We live at a time when national unity is at a particularly low ebb. Everything seems to divide us—religious belief, ethnic background, gender, political ideology, party—and very little unites us. Separated into media- and technology-enhanced silos, we seem to have lost the ability to meet and converse with large numbers of fellow citizens on common ground. This is a serious problem that may, in time, signal the end of the American republic and its promise for the world.
Among the fault lines that define what has been called our “fractured republic,” that of racial difference remains the oldest and in many ways most telling. At the time of the Declaration of Independence and the Constitution, we were two Americas: a white one that successfully fought for and enjoyed the “blessings of liberty” to an extent unrivaled in human history, and a black one that suffered under the most extensive and invidious system of slavery known to man.
We have made significant progress in the last 240 years. We have the Thirteenth, Fourteenth, and Fifteenth Amendments to the Constitution, which abolished legal slavery and guaranteed citizenship and civil rights to the former slaves. We have the legal and social achievements of the Civil Rights Movement. Slavery has been defeated and racism is on the retreat, at least in the public mind and political discourse.
A Nation Divided
It has, therefore, been surprising—shocking, even, to most white conservatives—to see the recrudescence of racial tensions in recent years. Reactions to police shootings, high-profile national anthem protests, a string of mainstream movies and documentaries such as 13th, Get Out, and Detroit, and, most recently, the violent white supremacist rally in Charlottesville, have hit many Americans like a bucket of ice water in the middle of a restful sleep. White Americans seem to have thought, especially after the two-term presidency of Barack Obama, that racial concerns had been allayed once and for all. Because almost none of us have been involved in the perpetration of slavery, Jim Crow regimes, or civil rights violations, white Americans have tended to think we were in the clear.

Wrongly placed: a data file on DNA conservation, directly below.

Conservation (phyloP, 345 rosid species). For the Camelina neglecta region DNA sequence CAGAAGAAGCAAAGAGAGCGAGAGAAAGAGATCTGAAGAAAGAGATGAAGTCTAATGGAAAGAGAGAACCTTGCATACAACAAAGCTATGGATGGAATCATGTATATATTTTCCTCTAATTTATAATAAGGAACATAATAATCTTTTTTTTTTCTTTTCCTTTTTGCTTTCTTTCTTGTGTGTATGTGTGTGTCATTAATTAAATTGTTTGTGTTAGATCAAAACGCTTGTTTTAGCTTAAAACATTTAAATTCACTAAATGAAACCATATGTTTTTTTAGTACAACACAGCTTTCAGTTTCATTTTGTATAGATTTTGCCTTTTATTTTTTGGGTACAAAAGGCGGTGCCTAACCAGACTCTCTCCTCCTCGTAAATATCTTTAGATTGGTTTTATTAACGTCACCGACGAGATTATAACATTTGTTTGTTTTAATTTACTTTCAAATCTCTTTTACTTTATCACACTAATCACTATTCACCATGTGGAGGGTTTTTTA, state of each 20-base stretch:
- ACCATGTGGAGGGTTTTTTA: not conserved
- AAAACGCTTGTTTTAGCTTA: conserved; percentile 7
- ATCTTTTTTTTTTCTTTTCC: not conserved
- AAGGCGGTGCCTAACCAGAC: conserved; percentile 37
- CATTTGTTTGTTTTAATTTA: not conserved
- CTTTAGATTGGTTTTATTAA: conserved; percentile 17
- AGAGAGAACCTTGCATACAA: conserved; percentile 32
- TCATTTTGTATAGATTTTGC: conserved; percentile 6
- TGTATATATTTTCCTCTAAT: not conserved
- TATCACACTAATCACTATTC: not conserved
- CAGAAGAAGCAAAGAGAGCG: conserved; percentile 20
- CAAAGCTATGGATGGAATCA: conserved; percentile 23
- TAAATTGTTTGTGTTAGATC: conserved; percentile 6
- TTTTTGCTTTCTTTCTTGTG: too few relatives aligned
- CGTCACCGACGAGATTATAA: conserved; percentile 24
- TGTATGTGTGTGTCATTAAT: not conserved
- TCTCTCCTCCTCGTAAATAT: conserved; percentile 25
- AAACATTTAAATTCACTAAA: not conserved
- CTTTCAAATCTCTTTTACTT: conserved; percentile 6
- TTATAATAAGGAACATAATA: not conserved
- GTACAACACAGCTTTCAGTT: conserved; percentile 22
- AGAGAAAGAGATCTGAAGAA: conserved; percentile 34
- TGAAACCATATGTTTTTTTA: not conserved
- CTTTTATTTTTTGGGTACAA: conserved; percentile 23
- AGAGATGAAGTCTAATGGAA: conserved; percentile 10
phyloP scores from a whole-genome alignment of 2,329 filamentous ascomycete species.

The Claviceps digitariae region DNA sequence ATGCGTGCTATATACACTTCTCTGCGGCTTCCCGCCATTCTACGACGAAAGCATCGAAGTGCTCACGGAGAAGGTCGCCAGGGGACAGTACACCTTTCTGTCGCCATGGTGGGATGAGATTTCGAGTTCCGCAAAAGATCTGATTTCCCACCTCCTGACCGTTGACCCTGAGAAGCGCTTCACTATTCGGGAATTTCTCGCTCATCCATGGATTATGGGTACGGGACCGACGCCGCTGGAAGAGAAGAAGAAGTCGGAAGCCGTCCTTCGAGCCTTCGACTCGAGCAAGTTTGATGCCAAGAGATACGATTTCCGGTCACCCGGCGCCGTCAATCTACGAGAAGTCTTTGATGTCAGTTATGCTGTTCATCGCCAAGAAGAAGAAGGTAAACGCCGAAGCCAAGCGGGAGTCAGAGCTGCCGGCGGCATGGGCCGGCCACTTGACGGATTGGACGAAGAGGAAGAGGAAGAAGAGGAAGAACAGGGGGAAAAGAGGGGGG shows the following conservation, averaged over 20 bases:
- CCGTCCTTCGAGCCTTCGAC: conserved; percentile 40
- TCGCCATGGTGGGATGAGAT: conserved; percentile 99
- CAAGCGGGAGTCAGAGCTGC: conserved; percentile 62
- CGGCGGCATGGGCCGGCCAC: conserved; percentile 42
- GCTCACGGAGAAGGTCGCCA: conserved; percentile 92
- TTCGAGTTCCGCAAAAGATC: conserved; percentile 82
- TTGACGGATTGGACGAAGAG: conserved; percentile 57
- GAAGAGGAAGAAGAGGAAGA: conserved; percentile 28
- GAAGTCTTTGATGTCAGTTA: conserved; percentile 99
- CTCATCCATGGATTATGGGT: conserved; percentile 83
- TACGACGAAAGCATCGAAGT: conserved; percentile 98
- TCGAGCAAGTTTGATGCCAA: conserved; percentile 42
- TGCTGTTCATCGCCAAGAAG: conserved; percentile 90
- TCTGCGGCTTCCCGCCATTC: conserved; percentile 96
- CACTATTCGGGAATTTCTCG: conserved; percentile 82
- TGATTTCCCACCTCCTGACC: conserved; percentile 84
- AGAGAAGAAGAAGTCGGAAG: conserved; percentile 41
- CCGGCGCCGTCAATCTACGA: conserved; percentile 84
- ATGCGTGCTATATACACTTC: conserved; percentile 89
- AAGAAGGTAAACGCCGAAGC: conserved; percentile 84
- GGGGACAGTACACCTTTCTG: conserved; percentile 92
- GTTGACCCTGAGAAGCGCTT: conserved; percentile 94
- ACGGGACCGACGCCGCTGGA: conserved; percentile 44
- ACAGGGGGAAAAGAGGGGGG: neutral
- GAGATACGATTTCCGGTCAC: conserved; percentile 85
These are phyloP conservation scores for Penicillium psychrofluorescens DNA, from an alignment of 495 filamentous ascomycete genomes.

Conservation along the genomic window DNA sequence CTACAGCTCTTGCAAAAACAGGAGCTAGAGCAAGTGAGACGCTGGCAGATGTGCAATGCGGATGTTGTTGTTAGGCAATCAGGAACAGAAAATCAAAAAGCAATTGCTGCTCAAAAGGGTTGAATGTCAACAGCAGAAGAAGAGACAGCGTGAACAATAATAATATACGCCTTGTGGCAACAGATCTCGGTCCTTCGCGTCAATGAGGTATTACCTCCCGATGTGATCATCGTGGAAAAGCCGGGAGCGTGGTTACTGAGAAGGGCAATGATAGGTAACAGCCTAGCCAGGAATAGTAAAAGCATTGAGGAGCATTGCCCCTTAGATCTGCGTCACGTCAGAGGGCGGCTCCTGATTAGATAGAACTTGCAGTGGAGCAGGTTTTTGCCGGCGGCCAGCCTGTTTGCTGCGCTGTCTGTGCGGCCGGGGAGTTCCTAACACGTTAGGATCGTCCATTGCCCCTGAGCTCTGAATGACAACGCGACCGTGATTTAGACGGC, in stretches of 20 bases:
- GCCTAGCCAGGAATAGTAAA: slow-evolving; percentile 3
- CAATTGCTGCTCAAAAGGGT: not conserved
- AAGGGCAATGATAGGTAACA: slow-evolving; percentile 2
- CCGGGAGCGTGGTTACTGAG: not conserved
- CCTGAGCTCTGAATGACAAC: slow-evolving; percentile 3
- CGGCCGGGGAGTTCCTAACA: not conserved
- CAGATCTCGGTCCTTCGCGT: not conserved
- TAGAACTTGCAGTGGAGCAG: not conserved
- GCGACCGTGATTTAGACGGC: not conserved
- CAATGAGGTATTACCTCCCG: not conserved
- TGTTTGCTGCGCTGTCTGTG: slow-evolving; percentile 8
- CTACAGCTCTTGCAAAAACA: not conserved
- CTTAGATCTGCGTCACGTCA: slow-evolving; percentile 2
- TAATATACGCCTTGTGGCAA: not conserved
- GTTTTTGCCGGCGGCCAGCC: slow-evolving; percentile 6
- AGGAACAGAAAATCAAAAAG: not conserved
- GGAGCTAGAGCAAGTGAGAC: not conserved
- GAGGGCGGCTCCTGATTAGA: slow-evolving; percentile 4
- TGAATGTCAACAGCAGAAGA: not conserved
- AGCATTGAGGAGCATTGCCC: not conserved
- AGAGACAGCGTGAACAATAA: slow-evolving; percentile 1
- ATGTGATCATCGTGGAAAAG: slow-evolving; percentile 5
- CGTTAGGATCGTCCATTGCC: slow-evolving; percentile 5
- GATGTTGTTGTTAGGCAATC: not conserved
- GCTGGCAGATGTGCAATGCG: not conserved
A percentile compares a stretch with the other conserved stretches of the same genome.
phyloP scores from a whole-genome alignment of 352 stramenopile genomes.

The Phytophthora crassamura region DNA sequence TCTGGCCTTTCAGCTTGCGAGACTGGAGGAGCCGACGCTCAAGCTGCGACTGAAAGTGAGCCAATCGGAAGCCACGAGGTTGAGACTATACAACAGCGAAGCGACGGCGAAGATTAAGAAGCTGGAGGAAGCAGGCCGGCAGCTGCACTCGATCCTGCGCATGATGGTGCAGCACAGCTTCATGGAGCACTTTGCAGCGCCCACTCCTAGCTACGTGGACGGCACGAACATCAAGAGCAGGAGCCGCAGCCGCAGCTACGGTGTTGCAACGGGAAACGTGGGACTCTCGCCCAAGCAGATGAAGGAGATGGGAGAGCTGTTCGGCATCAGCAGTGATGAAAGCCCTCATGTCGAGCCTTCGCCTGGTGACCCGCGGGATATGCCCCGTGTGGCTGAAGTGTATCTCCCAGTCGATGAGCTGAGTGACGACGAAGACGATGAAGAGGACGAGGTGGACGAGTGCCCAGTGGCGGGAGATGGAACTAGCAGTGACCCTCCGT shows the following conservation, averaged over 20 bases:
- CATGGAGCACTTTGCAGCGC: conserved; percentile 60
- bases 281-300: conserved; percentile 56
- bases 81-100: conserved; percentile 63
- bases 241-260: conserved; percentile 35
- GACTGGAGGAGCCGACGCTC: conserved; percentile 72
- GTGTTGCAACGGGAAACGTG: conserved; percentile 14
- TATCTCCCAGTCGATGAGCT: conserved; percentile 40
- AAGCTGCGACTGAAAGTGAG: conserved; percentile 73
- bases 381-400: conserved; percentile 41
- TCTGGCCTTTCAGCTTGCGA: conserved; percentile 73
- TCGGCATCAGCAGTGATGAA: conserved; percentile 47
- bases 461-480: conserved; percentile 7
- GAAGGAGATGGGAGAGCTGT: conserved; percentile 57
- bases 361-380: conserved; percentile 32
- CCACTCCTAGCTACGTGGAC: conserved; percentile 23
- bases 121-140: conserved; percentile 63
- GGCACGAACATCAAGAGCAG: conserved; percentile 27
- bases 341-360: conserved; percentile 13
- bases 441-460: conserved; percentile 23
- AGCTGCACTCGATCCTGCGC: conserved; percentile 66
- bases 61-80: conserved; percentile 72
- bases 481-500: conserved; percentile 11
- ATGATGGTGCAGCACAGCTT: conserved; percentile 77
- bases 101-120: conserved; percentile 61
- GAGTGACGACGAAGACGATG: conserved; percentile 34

What has become evident is that, despite the real progress that most people on both sides readily acknowledge, we are still divided into a white America and a black America. While there are many exceptions, the general fact is that white Americans don’t think racism is important any more, and black Americans think racism remains a defining feature of American society. For white Americans, “colorblindness” is worn proudly as a badge of enlightenment; for black Americans, “colorblindness” is ridiculed as a badge of ignorance. Consider the difference of opinion surrounding Colin Kaepernick’s protest: a Quinnipiac University poll showed that 63 percent of white Americans of all ages disapprove of Kaepernick’s protest (30-percent approve), while 74 percent of black Americans approve (17-percent disapprove).
The association of racial issues with other civil rights issues—such as women’s rights, LGBTQ rights, or economic rights—has made the task of mutual understanding and cross-racial unity even more difficult. The largely successful efforts of advocates for these other civil rights groups to equate their claims with those of black Americans through history has only driven the wedge between white conservatives and black Americans further. In pushing their own inclusion agendas, these other groups have unintentionally solidified the racial divide.
Sources of Unity
In a speech he delivered toward the end of his life and after the failures of Reconstruction were readily apparent, Frederick Douglass made a forceful appeal for national unity. He argued that what was being called “the Negro problem” was really “an American problem.” As always, Douglass eloquently put his finger on the crux of the matter:
The real question, the all-commanding question, is whether American justice, American liberty, American civilization, American law and American Christianity can be made to include and protect alike and forever all American citizens in the rights which, in a generous moment in the nation’s life, have been guaranteed to them by the organic and fundamental law of the land.
Douglass knew that the only way out of our national purgatory for the original sin of slavery was unity—not toleration, not reconciliation, not compromise, not multiculturalism or relativism, but unity. Douglass believed in “the unity and dignity of the human family,” and he thought that the American “mission” consisted in furthering an understanding of this unity.